Westwood developers have big plans for 2023

The owners behind the upscale Ivory House restaurant in Westwood are planning to convert a funeral home about a block away into a new dining concept.

The proposal, by Frank Eversole and Rick Pouliot, owners of EP Investments, would convert  two 1920s-era funeral home structures, the former Bolton & Lunsford Funeral Home, into two restaurants. One will be a mid-priced Italian dining restaurant named Terrazza Trattoria, occupying the north building, the other will be an affordable Mexican grill-style restaurant and bar named Paloma’s, in the south building.

The dining complex, at 3042 Harrison Avenue, is directly across the street from Westwood’s historic Town Hall. It’s expected to open in spring 2023. An extensive renovation of the existing buildings and lots of landscaping need to be completed.

“We intend to retain the existing structures of the former Bolton & Lunsford Funeral Home to bring two new local restaurant concepts to Westwood’s front door,” says Frank Eversole, co-owner of EP Investment Group.

EP Investments will work with the Westwood Community Urban Redevelopment Corp. (WestCURC), Westwood’s non-profit community development corporation. WestCURC was assisted by the City of Cincinnati’s Department of Community and Economic Development and the Port of Greater Cincinnati Development Authority in securing the property for development.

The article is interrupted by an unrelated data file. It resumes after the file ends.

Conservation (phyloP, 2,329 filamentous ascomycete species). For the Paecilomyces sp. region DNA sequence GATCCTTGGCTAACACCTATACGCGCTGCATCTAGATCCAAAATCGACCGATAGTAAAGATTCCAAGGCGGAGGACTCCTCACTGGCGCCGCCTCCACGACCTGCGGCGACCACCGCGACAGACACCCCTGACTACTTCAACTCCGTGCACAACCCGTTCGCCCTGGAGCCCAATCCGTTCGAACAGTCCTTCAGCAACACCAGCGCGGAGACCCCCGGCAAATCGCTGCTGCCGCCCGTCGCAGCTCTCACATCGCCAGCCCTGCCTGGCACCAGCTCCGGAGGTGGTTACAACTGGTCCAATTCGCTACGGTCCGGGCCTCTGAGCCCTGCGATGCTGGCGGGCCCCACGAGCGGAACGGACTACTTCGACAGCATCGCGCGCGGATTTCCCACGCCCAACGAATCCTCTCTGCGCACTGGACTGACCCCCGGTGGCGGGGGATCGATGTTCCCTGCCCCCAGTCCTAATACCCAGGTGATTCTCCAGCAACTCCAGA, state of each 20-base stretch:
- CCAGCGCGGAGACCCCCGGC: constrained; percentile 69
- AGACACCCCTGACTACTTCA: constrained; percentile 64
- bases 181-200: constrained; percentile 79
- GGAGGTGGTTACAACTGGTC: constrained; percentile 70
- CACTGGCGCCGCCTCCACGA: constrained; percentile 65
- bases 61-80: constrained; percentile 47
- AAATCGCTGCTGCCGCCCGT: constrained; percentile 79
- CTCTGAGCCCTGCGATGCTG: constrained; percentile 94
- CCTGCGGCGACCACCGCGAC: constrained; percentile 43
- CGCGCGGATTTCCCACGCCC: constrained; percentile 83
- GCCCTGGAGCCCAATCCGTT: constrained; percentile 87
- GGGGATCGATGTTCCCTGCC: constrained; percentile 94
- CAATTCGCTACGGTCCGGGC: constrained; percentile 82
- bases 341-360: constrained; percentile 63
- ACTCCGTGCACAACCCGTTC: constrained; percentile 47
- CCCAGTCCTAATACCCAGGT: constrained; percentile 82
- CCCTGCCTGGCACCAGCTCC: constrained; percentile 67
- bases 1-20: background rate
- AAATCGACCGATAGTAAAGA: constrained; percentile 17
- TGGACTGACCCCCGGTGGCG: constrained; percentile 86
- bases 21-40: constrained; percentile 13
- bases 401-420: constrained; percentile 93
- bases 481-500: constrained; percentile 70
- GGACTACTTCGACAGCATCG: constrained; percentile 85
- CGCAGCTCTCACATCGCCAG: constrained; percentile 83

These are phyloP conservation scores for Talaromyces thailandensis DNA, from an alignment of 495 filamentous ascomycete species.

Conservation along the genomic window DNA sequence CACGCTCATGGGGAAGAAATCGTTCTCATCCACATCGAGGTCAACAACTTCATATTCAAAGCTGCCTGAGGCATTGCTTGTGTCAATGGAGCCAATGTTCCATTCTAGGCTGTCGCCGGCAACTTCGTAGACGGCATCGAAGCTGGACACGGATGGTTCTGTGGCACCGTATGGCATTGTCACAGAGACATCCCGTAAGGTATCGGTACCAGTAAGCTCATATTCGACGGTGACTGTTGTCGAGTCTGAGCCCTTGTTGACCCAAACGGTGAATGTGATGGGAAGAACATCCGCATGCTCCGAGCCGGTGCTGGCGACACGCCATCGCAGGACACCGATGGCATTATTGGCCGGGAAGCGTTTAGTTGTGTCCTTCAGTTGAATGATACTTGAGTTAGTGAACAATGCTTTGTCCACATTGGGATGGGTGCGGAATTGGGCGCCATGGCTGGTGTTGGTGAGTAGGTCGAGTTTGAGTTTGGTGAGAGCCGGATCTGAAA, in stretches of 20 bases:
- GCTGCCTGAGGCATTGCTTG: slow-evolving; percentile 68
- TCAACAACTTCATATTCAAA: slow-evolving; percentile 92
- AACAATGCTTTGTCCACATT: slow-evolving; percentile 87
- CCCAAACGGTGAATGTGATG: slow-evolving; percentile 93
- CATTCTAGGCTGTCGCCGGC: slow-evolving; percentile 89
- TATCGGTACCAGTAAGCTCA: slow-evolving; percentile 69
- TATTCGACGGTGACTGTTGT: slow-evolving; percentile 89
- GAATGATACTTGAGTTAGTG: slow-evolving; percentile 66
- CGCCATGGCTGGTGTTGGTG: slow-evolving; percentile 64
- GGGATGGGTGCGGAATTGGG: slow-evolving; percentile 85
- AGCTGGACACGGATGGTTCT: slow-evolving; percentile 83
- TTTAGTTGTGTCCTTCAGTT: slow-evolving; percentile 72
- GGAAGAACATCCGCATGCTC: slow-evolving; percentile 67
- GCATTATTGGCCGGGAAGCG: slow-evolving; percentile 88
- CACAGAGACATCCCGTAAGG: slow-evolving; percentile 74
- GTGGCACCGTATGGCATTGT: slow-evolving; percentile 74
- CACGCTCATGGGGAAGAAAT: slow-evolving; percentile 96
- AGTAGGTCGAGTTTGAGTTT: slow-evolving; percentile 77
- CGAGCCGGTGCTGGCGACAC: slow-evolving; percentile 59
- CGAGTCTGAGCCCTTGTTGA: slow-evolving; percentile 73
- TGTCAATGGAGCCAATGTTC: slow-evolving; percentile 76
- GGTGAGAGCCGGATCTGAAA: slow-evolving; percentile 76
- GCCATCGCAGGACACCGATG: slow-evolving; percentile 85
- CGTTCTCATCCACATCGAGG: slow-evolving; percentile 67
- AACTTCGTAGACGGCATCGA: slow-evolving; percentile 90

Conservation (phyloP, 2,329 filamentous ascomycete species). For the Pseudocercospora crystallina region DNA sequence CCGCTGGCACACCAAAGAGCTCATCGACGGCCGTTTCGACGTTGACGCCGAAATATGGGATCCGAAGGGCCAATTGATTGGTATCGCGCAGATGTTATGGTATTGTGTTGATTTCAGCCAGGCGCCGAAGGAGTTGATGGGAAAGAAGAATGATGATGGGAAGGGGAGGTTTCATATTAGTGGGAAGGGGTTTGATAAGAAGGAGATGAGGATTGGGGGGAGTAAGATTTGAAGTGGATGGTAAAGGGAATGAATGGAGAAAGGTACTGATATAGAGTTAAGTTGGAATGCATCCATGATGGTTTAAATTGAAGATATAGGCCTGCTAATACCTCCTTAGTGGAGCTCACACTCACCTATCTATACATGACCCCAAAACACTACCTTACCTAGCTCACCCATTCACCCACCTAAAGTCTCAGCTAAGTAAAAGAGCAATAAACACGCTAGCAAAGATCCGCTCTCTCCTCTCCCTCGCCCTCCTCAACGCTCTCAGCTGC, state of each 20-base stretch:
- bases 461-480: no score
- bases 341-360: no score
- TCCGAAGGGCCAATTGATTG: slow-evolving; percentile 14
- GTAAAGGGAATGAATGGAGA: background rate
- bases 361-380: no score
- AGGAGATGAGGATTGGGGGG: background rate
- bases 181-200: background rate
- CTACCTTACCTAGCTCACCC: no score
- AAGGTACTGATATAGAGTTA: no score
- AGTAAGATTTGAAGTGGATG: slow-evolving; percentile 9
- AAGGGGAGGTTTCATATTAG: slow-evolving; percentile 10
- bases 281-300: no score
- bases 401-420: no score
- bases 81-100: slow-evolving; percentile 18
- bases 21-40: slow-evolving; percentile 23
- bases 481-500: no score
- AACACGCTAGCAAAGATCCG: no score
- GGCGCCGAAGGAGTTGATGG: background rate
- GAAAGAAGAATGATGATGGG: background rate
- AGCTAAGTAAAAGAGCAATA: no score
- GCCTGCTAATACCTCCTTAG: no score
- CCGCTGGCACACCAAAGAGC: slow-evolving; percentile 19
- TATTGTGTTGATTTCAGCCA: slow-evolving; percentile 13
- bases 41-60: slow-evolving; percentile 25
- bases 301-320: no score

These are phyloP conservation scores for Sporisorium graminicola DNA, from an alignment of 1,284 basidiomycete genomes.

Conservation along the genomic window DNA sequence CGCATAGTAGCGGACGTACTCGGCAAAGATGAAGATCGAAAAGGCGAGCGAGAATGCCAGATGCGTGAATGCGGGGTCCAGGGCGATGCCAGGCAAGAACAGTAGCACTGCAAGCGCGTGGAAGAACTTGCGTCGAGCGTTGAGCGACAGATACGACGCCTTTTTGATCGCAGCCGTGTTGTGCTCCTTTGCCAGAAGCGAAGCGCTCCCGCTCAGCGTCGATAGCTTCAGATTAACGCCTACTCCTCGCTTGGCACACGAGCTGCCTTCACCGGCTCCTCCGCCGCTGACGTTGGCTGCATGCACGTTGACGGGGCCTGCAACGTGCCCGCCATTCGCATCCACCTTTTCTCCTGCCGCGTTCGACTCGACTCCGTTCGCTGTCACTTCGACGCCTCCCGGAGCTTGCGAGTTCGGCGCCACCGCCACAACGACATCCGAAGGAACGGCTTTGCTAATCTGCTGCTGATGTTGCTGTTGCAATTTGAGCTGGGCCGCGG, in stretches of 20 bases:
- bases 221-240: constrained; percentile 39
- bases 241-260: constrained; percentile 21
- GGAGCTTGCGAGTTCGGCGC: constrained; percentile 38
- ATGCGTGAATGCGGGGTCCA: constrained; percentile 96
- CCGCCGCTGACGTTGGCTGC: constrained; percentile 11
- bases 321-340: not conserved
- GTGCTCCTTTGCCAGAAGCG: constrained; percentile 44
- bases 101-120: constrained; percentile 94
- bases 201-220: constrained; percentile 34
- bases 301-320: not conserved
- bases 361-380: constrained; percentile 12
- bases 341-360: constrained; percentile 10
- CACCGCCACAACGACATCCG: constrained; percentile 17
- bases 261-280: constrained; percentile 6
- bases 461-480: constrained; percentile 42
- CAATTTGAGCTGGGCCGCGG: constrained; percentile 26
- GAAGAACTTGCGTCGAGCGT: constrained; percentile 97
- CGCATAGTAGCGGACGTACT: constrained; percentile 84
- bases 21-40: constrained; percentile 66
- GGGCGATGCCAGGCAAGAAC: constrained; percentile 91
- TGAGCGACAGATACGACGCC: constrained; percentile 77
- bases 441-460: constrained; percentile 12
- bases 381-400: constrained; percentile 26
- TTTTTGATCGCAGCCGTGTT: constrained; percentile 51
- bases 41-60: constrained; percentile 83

Ivory House, a block to the east on Harrison, opened in July 2020 by Eversole and Pouliot, Westwood residents and long-time investors in the neighborhood, having completed dozens of residential development projects there. Ivory House is located in an ’80s-era building that had once been a Huntington Bank branch.

The Bolton & Lunsford Funeral Home traces its origins to 1938 when Wain A. Bolton opened the Bolton Funeral Home at 3042 Harrison. He was joined by his son-in-law James Lunsford in 1962. The last viewing held in the facility was in early 2020.

Read more articles by David Holthaus.

David Holthaus is the managing editor of NKY Thrives, an award-winning journalist, and a Cincinnati native. When not writing or editing, he's likely to be bicycling, hiking, reading, or watching classic movies.